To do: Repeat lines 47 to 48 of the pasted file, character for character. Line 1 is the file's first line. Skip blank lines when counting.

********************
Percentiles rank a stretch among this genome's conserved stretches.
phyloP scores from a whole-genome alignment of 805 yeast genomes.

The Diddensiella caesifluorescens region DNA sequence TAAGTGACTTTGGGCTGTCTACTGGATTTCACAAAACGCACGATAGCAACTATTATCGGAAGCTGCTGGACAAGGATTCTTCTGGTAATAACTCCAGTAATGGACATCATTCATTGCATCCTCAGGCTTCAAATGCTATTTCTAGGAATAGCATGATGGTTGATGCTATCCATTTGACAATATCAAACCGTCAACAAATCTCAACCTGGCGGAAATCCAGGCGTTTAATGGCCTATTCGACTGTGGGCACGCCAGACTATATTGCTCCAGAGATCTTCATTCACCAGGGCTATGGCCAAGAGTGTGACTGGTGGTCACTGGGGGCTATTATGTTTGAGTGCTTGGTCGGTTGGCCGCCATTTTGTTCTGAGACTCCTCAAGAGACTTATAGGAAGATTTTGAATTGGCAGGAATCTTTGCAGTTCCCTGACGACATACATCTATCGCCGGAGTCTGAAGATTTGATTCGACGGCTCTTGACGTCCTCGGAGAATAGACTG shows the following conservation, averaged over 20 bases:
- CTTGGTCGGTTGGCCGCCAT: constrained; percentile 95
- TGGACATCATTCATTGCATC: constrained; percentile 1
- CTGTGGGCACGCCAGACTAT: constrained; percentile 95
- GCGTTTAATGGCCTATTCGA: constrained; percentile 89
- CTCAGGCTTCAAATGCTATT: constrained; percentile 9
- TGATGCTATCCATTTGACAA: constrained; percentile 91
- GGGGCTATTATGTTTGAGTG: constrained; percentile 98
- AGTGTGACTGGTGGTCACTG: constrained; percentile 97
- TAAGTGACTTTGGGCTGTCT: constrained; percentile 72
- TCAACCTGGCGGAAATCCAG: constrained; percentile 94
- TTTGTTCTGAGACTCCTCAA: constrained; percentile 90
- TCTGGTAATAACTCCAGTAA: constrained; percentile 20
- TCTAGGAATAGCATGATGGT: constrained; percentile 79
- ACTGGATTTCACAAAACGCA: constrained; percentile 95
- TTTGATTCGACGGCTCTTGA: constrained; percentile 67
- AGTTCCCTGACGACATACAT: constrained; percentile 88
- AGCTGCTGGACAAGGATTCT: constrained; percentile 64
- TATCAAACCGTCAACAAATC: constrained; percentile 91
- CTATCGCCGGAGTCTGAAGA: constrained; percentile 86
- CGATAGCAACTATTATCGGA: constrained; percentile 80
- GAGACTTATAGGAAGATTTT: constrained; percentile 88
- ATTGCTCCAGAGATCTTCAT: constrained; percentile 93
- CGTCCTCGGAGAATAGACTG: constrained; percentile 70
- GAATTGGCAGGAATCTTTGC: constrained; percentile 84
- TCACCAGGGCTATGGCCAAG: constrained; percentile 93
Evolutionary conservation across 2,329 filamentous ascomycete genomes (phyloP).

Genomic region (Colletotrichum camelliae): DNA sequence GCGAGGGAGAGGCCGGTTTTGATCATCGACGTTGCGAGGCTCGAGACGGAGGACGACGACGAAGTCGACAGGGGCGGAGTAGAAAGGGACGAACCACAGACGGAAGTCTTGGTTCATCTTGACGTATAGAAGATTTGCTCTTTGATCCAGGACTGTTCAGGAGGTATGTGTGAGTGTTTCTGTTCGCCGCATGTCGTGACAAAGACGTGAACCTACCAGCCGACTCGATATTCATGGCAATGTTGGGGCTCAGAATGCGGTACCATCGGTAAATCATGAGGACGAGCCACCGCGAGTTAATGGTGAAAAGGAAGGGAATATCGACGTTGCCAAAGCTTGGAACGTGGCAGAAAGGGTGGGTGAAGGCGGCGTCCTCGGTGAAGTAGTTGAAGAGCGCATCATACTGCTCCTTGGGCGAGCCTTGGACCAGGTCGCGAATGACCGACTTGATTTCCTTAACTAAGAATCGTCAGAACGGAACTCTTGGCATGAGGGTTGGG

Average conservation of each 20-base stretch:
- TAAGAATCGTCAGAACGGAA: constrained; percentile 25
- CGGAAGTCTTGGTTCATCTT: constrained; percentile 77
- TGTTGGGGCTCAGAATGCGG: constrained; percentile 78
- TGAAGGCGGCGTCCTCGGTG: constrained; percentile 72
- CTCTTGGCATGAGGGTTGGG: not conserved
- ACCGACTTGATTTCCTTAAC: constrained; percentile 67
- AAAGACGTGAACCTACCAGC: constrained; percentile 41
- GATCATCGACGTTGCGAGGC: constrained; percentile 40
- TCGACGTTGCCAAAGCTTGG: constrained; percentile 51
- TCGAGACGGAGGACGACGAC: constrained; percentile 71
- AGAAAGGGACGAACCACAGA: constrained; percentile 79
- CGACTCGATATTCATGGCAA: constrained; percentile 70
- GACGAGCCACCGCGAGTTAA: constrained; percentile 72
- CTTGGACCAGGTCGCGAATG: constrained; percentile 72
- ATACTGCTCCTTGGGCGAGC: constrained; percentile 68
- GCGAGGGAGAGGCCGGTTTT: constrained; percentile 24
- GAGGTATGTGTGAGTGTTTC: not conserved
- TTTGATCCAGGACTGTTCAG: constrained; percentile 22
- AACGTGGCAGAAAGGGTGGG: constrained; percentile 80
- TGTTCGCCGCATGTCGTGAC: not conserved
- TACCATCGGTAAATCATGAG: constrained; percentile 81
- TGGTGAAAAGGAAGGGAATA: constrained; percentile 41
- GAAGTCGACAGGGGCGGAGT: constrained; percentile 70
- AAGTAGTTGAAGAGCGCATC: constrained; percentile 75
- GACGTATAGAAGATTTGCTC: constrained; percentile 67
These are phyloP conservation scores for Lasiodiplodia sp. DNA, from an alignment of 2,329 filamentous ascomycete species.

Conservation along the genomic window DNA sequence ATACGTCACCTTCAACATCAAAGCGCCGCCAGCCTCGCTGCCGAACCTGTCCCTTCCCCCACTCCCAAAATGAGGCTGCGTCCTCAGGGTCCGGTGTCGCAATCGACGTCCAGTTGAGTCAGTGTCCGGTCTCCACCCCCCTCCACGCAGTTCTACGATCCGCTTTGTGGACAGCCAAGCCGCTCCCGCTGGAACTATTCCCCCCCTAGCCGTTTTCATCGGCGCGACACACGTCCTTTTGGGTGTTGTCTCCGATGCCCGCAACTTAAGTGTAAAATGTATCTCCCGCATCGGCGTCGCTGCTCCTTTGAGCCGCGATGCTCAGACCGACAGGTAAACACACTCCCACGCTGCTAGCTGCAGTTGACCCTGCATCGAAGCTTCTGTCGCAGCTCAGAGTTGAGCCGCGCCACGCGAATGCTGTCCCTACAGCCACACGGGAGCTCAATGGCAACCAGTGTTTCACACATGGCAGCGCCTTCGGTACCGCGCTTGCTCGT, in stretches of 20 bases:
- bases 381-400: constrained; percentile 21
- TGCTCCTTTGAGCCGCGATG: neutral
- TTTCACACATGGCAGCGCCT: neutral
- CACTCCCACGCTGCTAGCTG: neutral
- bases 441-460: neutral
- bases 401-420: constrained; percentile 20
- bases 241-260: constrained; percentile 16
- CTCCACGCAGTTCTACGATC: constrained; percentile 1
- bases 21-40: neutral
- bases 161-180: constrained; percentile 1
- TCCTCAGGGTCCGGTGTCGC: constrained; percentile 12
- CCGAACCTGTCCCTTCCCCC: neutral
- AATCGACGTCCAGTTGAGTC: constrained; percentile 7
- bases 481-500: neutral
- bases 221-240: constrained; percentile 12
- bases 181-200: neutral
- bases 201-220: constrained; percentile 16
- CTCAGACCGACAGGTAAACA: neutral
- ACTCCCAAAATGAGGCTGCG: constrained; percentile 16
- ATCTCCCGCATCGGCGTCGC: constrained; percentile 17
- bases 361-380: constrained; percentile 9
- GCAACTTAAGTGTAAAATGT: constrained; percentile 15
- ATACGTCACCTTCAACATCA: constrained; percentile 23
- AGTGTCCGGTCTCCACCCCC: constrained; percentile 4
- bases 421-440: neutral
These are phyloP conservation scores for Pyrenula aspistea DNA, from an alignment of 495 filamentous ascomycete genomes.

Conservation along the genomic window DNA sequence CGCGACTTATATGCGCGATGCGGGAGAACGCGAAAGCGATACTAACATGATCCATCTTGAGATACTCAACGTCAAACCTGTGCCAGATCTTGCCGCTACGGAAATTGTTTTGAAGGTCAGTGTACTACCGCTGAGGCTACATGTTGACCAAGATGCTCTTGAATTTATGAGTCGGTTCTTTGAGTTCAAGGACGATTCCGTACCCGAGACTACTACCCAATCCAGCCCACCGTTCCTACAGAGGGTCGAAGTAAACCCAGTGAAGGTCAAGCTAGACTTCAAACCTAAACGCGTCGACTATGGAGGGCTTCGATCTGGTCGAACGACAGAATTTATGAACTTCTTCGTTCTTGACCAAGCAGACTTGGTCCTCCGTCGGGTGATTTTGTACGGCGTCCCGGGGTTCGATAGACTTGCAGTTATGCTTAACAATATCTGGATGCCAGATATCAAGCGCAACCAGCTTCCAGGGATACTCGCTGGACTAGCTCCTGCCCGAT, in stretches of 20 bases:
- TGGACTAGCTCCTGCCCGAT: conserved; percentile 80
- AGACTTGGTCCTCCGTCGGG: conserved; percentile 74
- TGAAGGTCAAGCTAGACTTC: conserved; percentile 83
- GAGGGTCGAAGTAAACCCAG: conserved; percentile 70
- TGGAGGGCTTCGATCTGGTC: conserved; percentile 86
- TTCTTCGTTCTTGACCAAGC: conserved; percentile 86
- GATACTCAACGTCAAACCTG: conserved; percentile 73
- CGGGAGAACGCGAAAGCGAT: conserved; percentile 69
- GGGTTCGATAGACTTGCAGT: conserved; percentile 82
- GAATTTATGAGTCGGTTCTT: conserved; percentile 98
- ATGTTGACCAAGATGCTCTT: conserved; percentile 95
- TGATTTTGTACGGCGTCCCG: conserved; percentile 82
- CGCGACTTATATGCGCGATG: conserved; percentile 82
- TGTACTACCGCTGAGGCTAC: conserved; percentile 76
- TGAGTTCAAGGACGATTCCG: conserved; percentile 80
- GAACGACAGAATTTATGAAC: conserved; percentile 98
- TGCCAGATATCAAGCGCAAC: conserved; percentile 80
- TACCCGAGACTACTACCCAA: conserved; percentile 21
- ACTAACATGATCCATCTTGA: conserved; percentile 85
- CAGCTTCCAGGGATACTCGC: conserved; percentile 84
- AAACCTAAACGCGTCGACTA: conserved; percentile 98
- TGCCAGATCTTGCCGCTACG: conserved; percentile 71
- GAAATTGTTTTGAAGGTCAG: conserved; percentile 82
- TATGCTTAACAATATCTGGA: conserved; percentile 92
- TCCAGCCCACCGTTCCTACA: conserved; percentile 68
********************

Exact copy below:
- GCGAGGGAGAGGCCGGTTTT: constrained; percentile 24
- GAGGTATGTGTGAGTGTTTC: not conserved